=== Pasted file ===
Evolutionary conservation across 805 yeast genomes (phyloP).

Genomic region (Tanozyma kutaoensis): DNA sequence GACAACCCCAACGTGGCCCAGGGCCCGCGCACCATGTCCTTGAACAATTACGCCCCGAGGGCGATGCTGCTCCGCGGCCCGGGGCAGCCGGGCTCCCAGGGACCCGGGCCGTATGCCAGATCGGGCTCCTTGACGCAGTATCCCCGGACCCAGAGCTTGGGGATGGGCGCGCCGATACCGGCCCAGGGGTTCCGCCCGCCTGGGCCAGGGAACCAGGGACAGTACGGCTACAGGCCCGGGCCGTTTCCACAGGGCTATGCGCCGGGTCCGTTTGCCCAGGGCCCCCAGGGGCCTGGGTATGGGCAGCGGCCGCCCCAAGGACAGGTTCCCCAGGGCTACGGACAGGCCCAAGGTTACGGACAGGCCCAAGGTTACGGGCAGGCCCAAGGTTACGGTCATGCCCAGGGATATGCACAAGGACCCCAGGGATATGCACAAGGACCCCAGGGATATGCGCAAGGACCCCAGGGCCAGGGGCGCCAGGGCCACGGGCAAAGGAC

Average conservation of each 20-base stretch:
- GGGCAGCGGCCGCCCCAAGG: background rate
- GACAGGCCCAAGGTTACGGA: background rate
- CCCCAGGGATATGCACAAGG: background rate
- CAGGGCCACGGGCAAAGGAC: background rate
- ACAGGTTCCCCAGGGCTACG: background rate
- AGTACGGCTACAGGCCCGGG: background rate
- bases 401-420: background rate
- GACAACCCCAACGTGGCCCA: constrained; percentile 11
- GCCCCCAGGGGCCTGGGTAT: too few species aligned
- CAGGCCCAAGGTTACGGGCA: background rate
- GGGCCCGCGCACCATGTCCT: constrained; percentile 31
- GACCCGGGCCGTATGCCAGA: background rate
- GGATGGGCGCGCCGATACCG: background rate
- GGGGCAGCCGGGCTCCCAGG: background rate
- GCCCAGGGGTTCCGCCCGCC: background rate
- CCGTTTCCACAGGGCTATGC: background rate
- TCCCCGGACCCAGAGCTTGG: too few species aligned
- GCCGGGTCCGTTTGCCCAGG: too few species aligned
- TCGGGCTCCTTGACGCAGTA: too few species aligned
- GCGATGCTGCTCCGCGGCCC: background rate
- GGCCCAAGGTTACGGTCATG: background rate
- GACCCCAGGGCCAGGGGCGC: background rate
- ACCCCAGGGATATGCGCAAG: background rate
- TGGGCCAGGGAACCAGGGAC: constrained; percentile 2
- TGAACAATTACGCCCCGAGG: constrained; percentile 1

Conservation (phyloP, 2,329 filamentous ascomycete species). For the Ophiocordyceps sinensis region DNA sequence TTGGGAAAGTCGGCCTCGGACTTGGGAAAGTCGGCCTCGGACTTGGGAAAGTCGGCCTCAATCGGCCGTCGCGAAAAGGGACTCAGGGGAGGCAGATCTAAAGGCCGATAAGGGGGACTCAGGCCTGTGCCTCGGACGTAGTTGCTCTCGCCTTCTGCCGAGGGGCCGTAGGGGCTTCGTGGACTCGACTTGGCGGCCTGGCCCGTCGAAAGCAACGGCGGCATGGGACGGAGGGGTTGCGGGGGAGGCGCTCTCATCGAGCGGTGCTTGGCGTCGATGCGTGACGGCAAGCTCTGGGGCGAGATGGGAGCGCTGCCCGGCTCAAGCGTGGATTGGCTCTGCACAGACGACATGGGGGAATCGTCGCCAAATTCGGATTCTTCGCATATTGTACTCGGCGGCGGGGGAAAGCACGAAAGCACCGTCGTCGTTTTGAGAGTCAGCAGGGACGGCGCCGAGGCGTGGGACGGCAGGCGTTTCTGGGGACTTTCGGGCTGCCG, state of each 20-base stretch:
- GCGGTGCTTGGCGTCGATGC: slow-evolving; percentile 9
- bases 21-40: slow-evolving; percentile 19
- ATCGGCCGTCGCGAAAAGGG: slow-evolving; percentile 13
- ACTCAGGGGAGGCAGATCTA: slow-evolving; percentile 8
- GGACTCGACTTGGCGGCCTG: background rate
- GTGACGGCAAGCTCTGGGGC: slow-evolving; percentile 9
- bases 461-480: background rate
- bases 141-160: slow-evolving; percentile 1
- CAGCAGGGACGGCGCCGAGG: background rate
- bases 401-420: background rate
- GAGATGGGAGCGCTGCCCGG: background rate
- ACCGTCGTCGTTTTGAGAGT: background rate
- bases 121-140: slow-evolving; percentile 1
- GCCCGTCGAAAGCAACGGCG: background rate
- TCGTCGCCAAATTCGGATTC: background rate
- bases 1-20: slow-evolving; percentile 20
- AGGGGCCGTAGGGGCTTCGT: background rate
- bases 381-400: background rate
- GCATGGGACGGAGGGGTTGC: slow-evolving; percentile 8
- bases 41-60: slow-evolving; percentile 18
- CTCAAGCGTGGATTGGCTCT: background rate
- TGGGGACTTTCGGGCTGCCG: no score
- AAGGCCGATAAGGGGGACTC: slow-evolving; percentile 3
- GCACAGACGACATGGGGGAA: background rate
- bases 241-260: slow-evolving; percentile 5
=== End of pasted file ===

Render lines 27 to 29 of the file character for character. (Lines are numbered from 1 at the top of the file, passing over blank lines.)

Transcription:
- TGGGCCAGGGAACCAGGGAC: constrained; percentile 2
- TGAACAATTACGCCCCGAGG: constrained; percentile 1

Conservation (phyloP, 2,329 filamentous ascomycete species). For the Ophiocordyceps sinensis region DNA sequence TTGGGAAAGTCGGCCTCGGACTTGGGAAAGTCGGCCTCGGACTTGGGAAAGTCGGCCTCAATCGGCCGTCGCGAAAAGGGACTCAGGGGAGGCAGATCTAAAGGCCGATAAGGGGGACTCAGGCCTGTGCCTCGGACGTAGTTGCTCTCGCCTTCTGCCGAGGGGCCGTAGGGGCTTCGTGGACTCGACTTGGCGGCCTGGCCCGTCGAAAGCAACGGCGGCATGGGACGGAGGGGTTGCGGGGGAGGCGCTCTCATCGAGCGGTGCTTGGCGTCGATGCGTGACGGCAAGCTCTGGGGCGAGATGGGAGCGCTGCCCGGCTCAAGCGTGGATTGGCTCTGCACAGACGACATGGGGGAATCGTCGCCAAATTCGGATTCTTCGCATATTGTACTCGGCGGCGGGGGAAAGCACGAAAGCACCGTCGTCGTTTTGAGAGTCAGCAGGGACGGCGCCGAGGCGTGGGACGGCAGGCGTTTCTGGGGACTTTCGGGCTGCCG, state of each 20-base stretch: